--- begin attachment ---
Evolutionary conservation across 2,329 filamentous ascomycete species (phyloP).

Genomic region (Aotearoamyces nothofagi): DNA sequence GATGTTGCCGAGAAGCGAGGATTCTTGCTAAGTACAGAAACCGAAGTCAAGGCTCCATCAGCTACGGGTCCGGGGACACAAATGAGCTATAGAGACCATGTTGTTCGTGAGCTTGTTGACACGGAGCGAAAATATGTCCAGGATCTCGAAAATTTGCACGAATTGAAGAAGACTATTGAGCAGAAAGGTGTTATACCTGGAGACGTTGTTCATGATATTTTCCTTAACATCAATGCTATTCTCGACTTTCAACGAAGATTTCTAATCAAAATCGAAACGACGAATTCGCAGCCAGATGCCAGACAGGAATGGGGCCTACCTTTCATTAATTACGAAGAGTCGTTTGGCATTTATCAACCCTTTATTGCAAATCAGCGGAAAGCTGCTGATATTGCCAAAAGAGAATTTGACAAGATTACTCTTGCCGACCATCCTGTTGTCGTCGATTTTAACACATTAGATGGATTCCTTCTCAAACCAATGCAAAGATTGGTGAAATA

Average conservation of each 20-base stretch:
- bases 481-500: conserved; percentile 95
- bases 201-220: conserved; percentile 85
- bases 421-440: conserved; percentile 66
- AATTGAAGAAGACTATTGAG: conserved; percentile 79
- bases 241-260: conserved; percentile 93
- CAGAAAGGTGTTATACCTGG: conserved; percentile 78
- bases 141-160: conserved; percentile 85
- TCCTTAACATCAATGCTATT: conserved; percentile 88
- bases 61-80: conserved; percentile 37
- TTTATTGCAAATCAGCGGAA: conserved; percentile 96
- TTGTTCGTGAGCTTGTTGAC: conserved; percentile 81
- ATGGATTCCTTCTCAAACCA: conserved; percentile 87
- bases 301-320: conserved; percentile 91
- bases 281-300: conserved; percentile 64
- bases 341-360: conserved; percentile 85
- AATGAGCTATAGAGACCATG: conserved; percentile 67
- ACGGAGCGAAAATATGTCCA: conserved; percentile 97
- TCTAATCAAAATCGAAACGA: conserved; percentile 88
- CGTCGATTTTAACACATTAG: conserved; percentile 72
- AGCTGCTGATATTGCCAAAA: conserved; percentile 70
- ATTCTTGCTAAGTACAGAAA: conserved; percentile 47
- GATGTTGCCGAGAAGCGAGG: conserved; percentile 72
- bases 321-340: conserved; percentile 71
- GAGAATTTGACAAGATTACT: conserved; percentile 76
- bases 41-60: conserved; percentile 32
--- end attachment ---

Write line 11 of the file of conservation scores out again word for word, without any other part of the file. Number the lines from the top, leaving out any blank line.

- TCCTTAACATCAATGCTATT: conserved; percentile 88